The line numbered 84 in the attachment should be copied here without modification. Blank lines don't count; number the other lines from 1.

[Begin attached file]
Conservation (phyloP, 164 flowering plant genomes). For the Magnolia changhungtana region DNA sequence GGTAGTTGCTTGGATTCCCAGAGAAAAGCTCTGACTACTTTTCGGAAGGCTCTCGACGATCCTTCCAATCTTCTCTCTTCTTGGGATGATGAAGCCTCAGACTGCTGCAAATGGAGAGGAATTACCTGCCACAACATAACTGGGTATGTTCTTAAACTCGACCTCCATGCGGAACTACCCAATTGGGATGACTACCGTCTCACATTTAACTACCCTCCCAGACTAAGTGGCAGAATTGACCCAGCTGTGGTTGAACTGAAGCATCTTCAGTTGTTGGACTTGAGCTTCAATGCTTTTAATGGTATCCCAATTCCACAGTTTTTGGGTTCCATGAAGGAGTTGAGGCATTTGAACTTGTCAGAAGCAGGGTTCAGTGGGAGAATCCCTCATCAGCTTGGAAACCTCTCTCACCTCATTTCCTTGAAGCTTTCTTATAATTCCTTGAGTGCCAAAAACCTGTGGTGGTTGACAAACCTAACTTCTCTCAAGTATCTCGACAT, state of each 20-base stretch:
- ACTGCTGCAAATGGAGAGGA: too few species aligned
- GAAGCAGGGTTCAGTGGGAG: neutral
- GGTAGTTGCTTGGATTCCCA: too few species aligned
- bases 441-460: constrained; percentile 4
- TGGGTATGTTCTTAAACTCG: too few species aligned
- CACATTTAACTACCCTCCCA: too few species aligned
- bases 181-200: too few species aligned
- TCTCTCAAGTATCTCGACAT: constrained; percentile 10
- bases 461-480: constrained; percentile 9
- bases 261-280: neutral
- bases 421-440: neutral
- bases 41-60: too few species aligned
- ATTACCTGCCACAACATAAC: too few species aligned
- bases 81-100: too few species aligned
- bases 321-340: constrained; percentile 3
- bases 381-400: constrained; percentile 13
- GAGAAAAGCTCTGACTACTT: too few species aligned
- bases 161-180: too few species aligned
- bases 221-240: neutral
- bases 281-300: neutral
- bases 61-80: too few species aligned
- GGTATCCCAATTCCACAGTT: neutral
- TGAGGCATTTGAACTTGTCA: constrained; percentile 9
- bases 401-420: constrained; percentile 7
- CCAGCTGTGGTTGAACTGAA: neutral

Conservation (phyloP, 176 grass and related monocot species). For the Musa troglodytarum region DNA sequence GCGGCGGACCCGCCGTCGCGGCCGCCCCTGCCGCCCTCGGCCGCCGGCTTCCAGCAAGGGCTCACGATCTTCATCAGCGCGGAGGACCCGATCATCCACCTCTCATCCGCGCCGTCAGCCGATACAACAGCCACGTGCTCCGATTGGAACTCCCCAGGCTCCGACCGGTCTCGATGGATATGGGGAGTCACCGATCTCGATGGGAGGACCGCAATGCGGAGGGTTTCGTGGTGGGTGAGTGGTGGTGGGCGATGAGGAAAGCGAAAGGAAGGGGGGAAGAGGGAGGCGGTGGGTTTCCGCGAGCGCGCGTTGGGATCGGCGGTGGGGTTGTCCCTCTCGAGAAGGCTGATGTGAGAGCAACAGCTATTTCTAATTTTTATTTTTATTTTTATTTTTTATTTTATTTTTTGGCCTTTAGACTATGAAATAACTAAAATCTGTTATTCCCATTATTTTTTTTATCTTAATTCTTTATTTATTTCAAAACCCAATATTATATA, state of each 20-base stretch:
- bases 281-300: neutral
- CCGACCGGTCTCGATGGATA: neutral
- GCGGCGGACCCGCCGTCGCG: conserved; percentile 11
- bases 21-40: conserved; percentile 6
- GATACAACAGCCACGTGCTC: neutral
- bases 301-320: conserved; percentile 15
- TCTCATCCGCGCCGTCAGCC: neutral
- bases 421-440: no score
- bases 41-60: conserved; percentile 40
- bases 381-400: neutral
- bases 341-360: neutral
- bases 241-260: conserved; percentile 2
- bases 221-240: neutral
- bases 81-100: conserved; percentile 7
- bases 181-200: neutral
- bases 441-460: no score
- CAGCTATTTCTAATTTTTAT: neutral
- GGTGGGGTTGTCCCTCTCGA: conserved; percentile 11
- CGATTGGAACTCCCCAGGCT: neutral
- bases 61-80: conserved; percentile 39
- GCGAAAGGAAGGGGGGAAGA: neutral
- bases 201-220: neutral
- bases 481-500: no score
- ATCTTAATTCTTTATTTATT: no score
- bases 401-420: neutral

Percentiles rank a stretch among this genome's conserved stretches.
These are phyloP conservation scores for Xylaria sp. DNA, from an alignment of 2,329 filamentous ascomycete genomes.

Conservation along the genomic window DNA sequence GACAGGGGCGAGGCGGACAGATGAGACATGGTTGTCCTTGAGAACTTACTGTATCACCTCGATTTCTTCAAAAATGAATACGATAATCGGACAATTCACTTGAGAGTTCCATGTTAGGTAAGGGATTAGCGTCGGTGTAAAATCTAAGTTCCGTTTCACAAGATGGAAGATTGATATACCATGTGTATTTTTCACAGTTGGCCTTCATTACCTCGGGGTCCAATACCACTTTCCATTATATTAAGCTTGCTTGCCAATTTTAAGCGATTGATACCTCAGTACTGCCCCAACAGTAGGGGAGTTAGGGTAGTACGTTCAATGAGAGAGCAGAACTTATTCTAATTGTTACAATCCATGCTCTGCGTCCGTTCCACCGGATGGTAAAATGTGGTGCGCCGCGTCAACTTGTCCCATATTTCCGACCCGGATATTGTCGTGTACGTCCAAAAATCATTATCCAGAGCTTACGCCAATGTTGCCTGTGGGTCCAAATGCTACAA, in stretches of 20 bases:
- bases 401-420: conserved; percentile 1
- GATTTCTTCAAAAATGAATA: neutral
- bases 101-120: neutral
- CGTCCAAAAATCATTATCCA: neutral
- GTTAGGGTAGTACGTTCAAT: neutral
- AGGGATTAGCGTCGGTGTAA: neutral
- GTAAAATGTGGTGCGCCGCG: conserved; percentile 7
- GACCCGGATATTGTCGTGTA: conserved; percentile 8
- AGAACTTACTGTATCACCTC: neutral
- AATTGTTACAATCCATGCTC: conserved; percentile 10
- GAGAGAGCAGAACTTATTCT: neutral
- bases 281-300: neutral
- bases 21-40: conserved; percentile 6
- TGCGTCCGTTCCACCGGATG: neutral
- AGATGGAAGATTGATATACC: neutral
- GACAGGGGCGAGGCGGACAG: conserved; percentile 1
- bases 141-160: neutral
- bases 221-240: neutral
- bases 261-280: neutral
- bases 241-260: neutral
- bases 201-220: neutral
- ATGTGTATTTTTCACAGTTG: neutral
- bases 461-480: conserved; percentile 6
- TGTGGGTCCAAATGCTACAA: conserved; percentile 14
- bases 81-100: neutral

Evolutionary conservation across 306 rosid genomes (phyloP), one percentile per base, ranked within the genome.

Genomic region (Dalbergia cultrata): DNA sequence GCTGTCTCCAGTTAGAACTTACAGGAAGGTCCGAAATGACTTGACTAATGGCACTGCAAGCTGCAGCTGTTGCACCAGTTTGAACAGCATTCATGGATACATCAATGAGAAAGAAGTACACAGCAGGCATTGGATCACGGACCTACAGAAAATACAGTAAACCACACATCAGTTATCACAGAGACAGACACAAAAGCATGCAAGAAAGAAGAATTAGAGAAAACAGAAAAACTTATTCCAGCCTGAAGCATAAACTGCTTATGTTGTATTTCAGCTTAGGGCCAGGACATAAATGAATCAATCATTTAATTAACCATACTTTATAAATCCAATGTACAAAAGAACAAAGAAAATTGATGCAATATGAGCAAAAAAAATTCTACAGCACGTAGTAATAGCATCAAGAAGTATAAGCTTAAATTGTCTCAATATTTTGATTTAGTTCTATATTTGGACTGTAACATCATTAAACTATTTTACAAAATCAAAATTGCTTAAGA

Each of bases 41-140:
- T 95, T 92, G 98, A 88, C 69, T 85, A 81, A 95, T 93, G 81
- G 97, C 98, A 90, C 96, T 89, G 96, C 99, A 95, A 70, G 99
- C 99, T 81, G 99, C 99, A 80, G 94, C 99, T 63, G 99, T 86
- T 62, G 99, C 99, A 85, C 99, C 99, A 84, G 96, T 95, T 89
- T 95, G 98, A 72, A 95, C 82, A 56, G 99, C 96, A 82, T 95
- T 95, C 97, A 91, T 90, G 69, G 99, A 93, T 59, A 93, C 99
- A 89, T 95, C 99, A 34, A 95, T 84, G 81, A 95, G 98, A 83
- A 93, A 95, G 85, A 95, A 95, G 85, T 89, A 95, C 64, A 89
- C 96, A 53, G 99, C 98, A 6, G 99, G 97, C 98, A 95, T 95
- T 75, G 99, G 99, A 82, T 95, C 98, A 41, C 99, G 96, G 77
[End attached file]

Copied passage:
- T 95, T 92, G 98, A 88, C 69, T 85, A 81, A 95, T 93, G 81